Also, procreation has nothing to do with this.
  • schopenhauer1
    3.1k
    If you don't want to contribute anything, then that's a character defect, which you need to work on to fix. Compassion is a natural human virtue.Agustino

    Blaming the victim.. you are so compassionate you will FORCE others into "X" harm and then say "Buck up kiddo.. life isn't going to hand you anything".. Well, no shit. Every adult learns this lesson. but YOU put them there in the first place! Not everyone has the constitution, nor WANTS to go through with x, y, z character building program.. I am glad you are all for it and peddling it daily.. but why force others into it?
  • Agustino
    11.3k
    Blaming the victim.. you are so compassionate you will FORCE others into "X" harm and then say "Buck up kiddo.. life isn't going to hand you shit"..schopenhauer1
    Okay, can you explain who I will force and into what harm I will force them?

    but why force others into it?schopenhauer1
    Who am I forcing?
  • schopenhauer1
    3.1k
    The OP was about forcing people into obligations by procreating them into existence. A state of affairs will occur where more people will exist and experience the harm of obligations.. specifically economic ones (as dropping out of system is not viable and only sounds doable in philosophy threads).
  • Agustino
    11.3k
    The OP was about forcing people into obligations by procreating them into existence.schopenhauer1
    The OP is incoherent.

    So let's see. First of all, you presuppose that obligations (and responsibility) are somehow a harm. I think this is absolutely wrong-headed.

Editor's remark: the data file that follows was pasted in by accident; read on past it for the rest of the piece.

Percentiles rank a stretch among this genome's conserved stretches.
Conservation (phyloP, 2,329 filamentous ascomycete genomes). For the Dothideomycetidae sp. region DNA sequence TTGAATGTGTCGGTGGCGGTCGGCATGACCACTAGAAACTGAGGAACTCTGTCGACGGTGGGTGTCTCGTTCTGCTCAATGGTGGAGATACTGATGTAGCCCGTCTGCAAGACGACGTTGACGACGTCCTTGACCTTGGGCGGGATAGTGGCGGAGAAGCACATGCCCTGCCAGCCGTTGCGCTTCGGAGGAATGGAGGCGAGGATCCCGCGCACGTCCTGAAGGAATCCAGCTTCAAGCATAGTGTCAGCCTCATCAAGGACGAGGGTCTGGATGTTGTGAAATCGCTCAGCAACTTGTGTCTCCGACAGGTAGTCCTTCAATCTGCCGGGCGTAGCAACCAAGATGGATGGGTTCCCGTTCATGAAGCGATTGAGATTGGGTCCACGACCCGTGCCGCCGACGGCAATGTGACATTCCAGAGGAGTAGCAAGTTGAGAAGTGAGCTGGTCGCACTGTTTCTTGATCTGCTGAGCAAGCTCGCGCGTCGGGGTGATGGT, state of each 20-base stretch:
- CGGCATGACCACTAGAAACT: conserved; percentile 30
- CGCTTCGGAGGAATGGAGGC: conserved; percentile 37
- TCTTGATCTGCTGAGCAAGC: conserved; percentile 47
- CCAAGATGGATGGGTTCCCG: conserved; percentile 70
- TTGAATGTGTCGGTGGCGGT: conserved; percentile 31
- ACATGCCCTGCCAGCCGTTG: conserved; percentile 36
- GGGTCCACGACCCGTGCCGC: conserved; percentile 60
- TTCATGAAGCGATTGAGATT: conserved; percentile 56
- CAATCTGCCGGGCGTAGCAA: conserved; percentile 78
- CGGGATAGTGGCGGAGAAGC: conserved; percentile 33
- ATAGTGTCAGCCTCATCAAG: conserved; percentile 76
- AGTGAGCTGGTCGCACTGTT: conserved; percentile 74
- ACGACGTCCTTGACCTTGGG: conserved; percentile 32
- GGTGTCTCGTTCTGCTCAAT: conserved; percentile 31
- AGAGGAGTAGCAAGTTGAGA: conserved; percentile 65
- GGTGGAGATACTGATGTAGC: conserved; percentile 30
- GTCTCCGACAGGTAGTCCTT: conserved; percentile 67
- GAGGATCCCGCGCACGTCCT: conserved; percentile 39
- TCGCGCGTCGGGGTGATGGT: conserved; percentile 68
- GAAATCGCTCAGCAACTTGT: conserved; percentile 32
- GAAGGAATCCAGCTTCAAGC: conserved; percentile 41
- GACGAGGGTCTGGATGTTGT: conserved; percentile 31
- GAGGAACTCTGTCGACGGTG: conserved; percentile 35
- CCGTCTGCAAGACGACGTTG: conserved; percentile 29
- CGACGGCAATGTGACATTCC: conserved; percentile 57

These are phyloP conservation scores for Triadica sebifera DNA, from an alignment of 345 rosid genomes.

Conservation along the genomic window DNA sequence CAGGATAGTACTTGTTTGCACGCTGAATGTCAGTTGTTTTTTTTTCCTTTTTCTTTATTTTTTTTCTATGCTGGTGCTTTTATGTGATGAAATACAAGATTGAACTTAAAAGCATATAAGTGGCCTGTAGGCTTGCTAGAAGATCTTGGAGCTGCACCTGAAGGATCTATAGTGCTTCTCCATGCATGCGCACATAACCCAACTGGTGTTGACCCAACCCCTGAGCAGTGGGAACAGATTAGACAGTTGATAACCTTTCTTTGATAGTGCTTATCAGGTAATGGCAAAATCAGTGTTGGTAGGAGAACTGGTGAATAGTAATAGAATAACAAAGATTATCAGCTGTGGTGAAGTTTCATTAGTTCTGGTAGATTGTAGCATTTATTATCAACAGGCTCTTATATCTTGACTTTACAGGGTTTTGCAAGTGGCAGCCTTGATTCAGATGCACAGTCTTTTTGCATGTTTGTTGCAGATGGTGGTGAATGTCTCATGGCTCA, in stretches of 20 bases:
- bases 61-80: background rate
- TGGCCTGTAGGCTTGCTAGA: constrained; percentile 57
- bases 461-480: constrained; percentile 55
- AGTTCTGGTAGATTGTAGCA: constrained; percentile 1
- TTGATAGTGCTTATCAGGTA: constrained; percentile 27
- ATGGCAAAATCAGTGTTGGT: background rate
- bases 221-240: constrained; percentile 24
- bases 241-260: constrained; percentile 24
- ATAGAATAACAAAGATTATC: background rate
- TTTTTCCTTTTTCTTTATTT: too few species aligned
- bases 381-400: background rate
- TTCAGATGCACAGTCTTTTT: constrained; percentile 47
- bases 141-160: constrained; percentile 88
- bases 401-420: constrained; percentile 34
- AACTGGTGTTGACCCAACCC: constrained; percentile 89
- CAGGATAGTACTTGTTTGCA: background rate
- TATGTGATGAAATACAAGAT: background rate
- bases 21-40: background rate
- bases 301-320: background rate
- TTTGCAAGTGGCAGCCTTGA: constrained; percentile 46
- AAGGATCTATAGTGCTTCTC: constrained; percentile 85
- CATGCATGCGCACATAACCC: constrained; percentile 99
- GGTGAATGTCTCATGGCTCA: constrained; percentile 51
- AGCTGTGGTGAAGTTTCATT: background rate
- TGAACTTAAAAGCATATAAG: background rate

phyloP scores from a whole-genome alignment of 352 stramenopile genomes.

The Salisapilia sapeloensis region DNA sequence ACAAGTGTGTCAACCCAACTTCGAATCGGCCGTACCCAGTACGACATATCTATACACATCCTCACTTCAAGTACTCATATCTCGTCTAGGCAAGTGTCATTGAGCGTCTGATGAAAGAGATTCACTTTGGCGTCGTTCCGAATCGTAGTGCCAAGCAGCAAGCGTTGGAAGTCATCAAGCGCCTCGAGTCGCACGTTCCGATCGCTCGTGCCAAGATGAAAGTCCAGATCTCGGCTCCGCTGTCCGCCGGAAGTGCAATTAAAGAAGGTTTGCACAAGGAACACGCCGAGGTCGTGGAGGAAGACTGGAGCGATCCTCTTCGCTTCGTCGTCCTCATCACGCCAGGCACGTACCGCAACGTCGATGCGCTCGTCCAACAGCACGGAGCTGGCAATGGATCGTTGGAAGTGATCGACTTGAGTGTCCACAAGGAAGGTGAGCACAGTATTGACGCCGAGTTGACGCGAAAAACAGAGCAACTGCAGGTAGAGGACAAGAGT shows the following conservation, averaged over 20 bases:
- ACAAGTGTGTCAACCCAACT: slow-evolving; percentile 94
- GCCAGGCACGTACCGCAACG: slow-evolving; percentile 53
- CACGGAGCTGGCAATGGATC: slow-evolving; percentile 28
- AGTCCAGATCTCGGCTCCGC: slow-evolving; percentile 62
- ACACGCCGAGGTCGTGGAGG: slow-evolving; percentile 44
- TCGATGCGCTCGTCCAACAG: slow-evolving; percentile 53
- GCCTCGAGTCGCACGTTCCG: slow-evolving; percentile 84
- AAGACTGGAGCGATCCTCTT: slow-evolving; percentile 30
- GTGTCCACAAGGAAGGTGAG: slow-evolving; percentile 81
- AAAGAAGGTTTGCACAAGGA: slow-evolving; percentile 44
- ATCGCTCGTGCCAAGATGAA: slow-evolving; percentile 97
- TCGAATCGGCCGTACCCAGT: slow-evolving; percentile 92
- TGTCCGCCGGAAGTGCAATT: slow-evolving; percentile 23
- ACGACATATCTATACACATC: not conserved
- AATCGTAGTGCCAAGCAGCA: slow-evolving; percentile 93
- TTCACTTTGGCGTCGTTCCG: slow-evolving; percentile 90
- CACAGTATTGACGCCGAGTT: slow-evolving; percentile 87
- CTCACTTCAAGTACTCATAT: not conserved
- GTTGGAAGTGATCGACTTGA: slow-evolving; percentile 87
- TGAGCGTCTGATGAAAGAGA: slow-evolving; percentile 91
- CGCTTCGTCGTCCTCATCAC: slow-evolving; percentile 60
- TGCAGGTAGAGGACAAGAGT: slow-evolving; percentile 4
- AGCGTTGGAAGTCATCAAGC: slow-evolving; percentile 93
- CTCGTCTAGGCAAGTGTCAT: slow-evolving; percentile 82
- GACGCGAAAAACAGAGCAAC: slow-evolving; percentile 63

Then you also say that by procreating them, you force something on them. But wait a second. Do you believe in souls? If you don't, then the person starts existing when they are born. How can you force something onto someone who isn't yet born? All the forcing starts only after birth, not before birth, so again, logically speaking this has absolutely 0 to do with procreation.

    And if you do believe in souls, then there may be a purpose for bringing them here.

    (as dropping out of system is not viable and only sounds doable in philosophy threads).schopenhauer1
    Depends what you mean by dropping out of the system. If you don't want to work a traditional job, then learn the skills required so that you don't have to do it anymore. You're not precisely forced to go your whole life working a traditional job... If you don't want to do anything useful for your fellow human beings, then yeah, don't expect to get them to provide for you, that would be absurd. Those who can do something useful for others, should do it. Those who can't do something useful for others - because say they're physically, or mentally handicapped, they should be provided for and taken care of by those who can do something useful.
  • Buxtebuddha
    1.8k
    But you definitely don't have a child thinking that life is worth living, >:O
  • schopenhauer1
    3.1k
    The OP is incoherent.Agustino

    Do you need me to clarify? Otherwise you just mean to say "invalid" or "wrong". Incoherent means it's not clear.. Which would mean it's best to clarify first..